I won't bother going into the rest of the timeline because it's irrelevant. The camera has been sealed since the week of Oct 25th until three days ago.

    Hope that helps clarify more.

  7. bed-bugscouk

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    Posted 4 months ago
    Fri May 31 2019 7:27:02
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    Hi,

    OK that helps a lot.

    The short story is yes the camera should be fine. The long story follows:

    While the dog was correct in alerting on the bed which was later confirmed through visual inspection it was also incorrect in terms of the bags and I suspect it has a long term training flaw. This may be TMI but its important to understand. There are two fundamental ways to scent train a K9, you can either create an environment where the dog grows up in a working setting and is trained from a young age within a pack that is trained to as well or you must seek to imprint the association with bedbugs on the dog. the later has a number of options as while the "method" tends to be shrouded in mystery I suspect it may not always pass full ethical review.

    In the cases where I has seen K9 give a false positive it has been to other material that produces an odor with a profile close to what you might use to target bedbugs. If the imprint is through fear and not positive reward there is a risk that the specificity gets lots in the dogs desire to avoid the negative. The false negative cases are most likely a dog working out its easier to say nothing that to be reminded of the "bad times".

    Its a shame because I really enjoyed the work I did with out dog training in 2008 - 2010 and I know from personal experience that 100% accuracy is feasible, it is however slower than what we need to deliver to our clients even with 2 dogs and 1 handler, the extra 20 - 50 rooms screened per day can make all the difference and dog a few times a year was more expensive and less accurate than a human checking Passives monthly.

    Also more than other items a camera bag would exhibit some of these odors because its unlikely to be washed in it's lifetime. Equally if there was any level of concern of stress focused on the bag the dog may have picked up on that.

    In an ideal world I would like to see dog services regulated and held to a professional standard but the reality is you cant do that without holding pest controllers to a similar system and good luck trying to get that to happen, they get ugly very quickly. However, if I were conducting K9 assessments I would start from the kennel out as i feel the whole process can have an impact which might explain why the initial 98% accurate has been downgraded to 15%-35% with further information.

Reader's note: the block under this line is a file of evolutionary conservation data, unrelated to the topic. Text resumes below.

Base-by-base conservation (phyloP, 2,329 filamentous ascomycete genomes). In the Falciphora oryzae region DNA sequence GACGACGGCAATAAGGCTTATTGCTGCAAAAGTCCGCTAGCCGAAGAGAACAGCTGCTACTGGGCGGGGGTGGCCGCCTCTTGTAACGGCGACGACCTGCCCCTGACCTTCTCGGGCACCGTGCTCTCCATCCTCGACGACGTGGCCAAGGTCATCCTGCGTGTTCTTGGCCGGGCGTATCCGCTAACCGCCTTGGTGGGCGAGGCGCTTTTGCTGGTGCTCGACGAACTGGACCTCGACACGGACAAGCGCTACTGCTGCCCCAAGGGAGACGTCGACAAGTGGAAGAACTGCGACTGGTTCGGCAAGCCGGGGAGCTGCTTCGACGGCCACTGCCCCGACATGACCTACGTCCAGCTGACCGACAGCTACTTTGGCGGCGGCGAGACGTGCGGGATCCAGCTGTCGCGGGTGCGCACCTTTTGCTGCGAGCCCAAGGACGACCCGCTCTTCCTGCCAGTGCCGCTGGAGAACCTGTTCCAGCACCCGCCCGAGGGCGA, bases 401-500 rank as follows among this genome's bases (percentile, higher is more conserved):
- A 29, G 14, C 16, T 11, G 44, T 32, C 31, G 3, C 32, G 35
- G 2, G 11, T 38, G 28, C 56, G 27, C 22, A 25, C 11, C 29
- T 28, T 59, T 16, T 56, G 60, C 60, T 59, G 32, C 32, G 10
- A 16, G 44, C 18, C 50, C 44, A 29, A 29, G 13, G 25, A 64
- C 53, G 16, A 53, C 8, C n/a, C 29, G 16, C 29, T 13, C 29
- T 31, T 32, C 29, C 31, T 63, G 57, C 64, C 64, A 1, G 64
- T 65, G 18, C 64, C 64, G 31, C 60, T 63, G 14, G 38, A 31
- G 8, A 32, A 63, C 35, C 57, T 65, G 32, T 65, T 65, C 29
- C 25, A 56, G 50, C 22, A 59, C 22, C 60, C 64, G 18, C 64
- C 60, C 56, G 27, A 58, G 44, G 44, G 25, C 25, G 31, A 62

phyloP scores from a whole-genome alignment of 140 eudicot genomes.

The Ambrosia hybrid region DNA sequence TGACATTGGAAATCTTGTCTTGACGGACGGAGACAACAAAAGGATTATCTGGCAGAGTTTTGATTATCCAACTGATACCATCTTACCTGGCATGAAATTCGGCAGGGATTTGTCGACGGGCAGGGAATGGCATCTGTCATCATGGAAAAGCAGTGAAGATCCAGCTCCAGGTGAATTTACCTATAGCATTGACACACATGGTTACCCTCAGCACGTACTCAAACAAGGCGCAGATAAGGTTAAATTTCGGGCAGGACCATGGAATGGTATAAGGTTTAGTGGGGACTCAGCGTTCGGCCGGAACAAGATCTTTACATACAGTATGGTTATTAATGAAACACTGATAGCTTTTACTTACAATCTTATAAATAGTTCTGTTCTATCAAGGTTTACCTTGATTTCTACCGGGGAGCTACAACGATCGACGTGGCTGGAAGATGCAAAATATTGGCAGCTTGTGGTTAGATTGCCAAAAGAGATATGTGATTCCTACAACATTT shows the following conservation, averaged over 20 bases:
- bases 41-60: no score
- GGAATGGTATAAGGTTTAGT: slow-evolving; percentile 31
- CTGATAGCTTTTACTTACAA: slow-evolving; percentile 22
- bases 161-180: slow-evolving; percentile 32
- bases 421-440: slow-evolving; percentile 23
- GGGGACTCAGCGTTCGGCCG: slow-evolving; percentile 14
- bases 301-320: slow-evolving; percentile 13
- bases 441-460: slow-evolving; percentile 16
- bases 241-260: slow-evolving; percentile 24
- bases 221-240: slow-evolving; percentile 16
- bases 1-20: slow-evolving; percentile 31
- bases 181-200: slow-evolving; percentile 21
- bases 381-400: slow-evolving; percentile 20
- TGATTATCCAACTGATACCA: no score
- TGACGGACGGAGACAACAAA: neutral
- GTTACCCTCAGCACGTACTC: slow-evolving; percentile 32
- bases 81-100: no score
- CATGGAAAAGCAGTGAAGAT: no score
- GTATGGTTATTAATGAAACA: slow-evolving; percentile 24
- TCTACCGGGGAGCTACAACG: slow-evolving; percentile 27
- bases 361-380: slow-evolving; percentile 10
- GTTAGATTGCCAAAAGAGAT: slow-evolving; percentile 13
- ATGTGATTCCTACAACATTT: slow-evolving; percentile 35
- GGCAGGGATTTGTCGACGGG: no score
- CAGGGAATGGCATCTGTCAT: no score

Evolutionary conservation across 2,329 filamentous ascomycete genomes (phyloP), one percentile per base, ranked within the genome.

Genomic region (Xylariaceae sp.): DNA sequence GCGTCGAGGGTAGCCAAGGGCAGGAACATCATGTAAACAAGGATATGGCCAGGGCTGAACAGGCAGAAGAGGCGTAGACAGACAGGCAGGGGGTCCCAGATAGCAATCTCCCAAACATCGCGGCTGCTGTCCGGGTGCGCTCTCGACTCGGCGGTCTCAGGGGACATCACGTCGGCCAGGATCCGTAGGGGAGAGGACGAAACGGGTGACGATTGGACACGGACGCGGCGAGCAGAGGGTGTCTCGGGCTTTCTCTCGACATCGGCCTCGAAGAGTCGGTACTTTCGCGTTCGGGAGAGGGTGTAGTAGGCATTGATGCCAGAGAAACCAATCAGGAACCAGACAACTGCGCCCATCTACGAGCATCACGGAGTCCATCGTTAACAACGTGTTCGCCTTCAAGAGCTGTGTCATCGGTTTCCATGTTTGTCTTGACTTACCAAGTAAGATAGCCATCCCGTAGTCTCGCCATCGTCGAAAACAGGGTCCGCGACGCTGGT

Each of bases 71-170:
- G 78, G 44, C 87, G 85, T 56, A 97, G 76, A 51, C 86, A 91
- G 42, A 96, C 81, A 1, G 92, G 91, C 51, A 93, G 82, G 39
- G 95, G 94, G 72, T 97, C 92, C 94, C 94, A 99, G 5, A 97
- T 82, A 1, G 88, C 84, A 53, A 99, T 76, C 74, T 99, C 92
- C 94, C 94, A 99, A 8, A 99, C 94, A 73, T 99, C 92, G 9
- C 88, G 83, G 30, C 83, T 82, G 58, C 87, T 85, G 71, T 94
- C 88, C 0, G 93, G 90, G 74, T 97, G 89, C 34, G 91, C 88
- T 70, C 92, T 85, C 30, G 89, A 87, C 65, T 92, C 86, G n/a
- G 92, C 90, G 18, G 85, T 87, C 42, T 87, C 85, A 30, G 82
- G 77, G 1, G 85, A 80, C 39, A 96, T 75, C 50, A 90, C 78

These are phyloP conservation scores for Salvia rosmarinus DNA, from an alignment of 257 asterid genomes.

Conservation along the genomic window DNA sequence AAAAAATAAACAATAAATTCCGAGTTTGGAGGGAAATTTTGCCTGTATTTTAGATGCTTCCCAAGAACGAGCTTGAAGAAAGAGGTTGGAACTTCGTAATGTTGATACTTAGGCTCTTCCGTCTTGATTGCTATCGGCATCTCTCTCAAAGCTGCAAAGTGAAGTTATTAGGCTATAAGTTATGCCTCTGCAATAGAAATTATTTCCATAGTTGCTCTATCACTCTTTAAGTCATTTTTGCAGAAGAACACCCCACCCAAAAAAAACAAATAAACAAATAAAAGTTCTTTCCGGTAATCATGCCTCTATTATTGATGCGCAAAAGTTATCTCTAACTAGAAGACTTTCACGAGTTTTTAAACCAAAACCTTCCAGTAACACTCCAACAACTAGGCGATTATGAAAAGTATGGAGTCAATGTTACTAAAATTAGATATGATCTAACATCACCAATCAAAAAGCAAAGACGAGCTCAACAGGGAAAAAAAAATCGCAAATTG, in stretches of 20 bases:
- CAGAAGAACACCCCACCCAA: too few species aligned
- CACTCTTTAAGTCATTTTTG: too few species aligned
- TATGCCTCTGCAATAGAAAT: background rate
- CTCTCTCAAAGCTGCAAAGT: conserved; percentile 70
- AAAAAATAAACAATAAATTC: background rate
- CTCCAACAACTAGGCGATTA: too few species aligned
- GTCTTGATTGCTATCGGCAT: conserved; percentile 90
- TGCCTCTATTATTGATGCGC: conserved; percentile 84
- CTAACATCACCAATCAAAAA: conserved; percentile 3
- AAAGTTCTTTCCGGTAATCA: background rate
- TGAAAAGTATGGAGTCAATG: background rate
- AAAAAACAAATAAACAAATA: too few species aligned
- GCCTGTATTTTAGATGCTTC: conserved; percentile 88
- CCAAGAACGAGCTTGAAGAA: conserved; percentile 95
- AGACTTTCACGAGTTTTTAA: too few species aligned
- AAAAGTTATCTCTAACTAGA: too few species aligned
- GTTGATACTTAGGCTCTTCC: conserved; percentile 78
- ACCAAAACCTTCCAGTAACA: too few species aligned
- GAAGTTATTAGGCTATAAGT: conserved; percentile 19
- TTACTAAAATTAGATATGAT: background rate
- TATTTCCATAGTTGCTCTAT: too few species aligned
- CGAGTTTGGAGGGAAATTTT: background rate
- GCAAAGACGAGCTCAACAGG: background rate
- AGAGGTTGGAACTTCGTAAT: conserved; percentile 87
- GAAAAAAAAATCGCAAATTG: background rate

The additional piece of information is that given your medical reaction to France but not in Switzerland it would appear that rather than responding to a single or low level of bites you require a threshold to respond, which is the group most people fall into although their level of response is not as severe. The good news about this is that so long as you continue to check when you travel and monitor your own homes the risk of you needing medical assistance is close to zero given that you will avoid in future.

    Hopefully that last part will help you to appreciate that the long term solution is to divert the energy of anxiety into ensuring you always check and that any issues at home are caught early. Annoyingly the kind of thing you are describing is the kind of case we clear in one visit in under an hour, hardly the legendary Swiss efficiency and more the classic Swiss bedbug letter.

    Hope that makes sense and clears things in your mind. I can appreciate that anaphylactic shock is a significant event that is likely to have an impact and should be worked on in a therapeutic setting and ideally before its anniversary. I personally left mine too long and that makes reversing a lot harder but its still worth doing.

    David

  8. very_worried

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    Posted 4 months ago
    Fri May 31 2019 8:59:14
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    Hi David,

    Thank you for your response. I can confirm that bed bug dogs come in a variety of levels of professionalism, and I want to go into it a bit for perhaps the edification of others. However, I will repost under another tag.

    I just wanted to say, based on the videos my husband sent me, the trainer of the bed bug dog in Switzerland very obviously used positive reinforcement. She would rest the dog and reward the dog through play. It seemed to hit all of the issues raised on this blog about bed bug dogs. That being said, her training was in rescue dogs so I also had a question mark as to how good the dog was.

    Again, I think the camera is probably ok too, but there's always that niggling feeling - is it really?

    My personal experience with bed bug dogs was in Montreal. I hired one company and somehow I had this inner feeling that the dog didn't do a good job. I hired a second company just for my mental health and this company was super professional and I trusted her dogs (which did in fact alert to bed bugs.)

    As for the allergy reaction, I react badly to insect bites generally. My mosquito bites usually turn into boils within a day or two, so it is no surprise I reacted to bed bug bites. And, you are absolutely correct, at high levels of infestation, the reaction rate speeds up and is more intense.

    I did in fact see a therapist for my anxiety a couple of months after the initial reaction. I was having anxiety attacks, stemming from the bad reaction and hospital visit in France. These days, I am much calmer and I'm able to handle the threat of bed bugs much better even though it may not seem like it on this forum. I find the more I know, the better I feel so even though, in theory, the threat is gone, I still keep tabs and I am constantly trying to learn more about bed bugs.

    For those who are reading this: yes, there is a light at the end of the tunnel. I always remind myself whenever I feel uneasy about a hotel room, or airplane seat or even a movie theatre: for the last 10-20+ years, you have travelled all over the world, stayed in many hotels, gone to movies many times before and you never brought home bed bugs. Bed bugs are not the norm - they are the exception. And dealing with bed bugs, it's like dealing with any other pest infestation. It's annoying but it can be done.